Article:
I remember my own experience with a Christian Psychologists many years back . . .

Chair in Christian Psychologist Office

I was desperate for help.  I decided to search psychologytoday.com for a Christian psychologist.  I wondered if Christians had a different viewpoint or someway that they could help me.  No psychologist could help me to that point. 

Through that website, I made an appointment with a local Christian psychologist.  I had high expectations for it to be different in some way.  I expected to encounter teaching from the Bible.   Although I was not a Christian at this time in my life, I was so desperate that I was open to hearing what the Bible said. 

I drove into the asphalt parking lot and parked my car between a set of the many available lines.  The appointment was in an institutional-like business building in Carmel, Indiana.  As I walked through the front door, I called the Christian psychologist as she instructed me.  She came out to meet me in the front foyer.  The entire building was quiet.   She led me upstairs and through a maze-like hallway.  When we got to her office, she paused to unlock the door with her keys.  She opened it and stepped back.   I walked in before her. 

It appeared as if she was only renting a small room.  I looked around but no waiting room or anything else to it was to be found.  When I walked into the office, it was as empty as I soon found her counseling to be.  The walls were white.   A desk was shoved in the corner, facing the wall. 

“When I walked into the office, it was as empty as I soon found her counseling to be.”

She led me next to the corner and motioned me to sit on one of the chairs.   Before I got there to sit, she stepped in front of me.  She had noticed that she left some books on that chair which needed to be cleared first.  After she got out of the way, I sat down and found it most uncomfortable like the feeling of a metal-folding chair.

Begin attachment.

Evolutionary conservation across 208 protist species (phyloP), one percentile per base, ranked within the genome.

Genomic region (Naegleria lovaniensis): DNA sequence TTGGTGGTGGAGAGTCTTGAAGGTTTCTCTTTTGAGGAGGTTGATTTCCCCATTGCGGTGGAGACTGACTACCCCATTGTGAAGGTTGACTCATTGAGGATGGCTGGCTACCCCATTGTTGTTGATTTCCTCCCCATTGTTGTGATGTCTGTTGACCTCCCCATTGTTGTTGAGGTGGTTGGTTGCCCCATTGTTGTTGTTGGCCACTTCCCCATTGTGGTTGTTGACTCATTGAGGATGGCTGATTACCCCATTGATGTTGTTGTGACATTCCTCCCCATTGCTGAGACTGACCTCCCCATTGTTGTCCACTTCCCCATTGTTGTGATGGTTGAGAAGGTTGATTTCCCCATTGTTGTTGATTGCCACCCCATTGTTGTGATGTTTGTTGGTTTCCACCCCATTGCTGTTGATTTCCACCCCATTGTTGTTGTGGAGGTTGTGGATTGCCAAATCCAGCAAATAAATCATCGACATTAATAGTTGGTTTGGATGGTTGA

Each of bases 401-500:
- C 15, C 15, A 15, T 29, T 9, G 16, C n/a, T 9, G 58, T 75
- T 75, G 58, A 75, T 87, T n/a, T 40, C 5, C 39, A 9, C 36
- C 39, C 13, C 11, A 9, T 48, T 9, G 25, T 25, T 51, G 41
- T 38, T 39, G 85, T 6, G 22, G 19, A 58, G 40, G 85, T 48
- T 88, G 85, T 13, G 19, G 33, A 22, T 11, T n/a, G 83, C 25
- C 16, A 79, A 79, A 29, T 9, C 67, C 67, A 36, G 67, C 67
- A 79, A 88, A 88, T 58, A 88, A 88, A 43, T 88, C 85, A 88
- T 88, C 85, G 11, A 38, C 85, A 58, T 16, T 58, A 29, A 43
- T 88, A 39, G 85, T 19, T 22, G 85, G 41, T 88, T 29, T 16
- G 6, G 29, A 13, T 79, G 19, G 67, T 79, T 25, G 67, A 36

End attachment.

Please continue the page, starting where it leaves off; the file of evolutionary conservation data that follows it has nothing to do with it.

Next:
We began our session together.  As she talked, I quickly felt like I was not welcome there.  It was awkward immediately: I don’t think she knew what to do with me.  She probably knew that I wasn’t a believer.  Still, she did not ask me questions that you would typically hear a Christian ask someone to find out if they are a believer. 

The counseling was empty and a complete waste of time.  She didn’t give me the gospel.  She didn’t mention Jesus or the Bible.  I felt so uncomfortable there that I did not want to go back.

Honestly, I hate to tell people about my personal experience with a Christian psychologist.  I also simply hate to tell people the truth about Christian psychology.  For people involved with it, the truth of it is so hard that it brings a tear to my eye.  I know that Christian psychologists are trying to help people, but it is so empty.  In my experience, there was nothing to it.  If anything, it made me distance myself from it.  It even made me distance myself from Christianity entirely to some extent.  I left there thinking that day that a Christian psychologist couldn’t help me.  The awkward situation led me to think that I had so many problems that I was beyond their expertise.  I could sense that there was a barrier also with the Christian psychologist, so I went back to a secular psychologist where I felt more comfortable. 

She was pretty young, maybe 30.  She could have been inexperienced.  I don’t know where she got her training, but I remember thinking that wherever she got her Christian psychology degree was of really poor quality compared to the psychologist that I met with before.  My other psychologists were probably more experienced, more welcoming, and more hospitable. 

In retrospect, I know that any Christian, even a new believer, could give better counsel than the particular Christian psychologist that I met with.  A new believer would at least know to give the gospel to someone like me.    

Quite frankly, I come to the same conclusion whether I examine it from my personal experience or through simple, objective study of God’s Word: Christianity and psychology simply do not mix.  They are two completely separate belief systems.  They have entirely contradictory definitions and approaches.  They couldn’t be more different from each other.  They thoroughly and completely contradict each other’s teachings.  This is the hard truth that brings a tear to my eye.  Still, I must boldly share it, knowing full well that there are so many proponents of “Christian” psychology out there.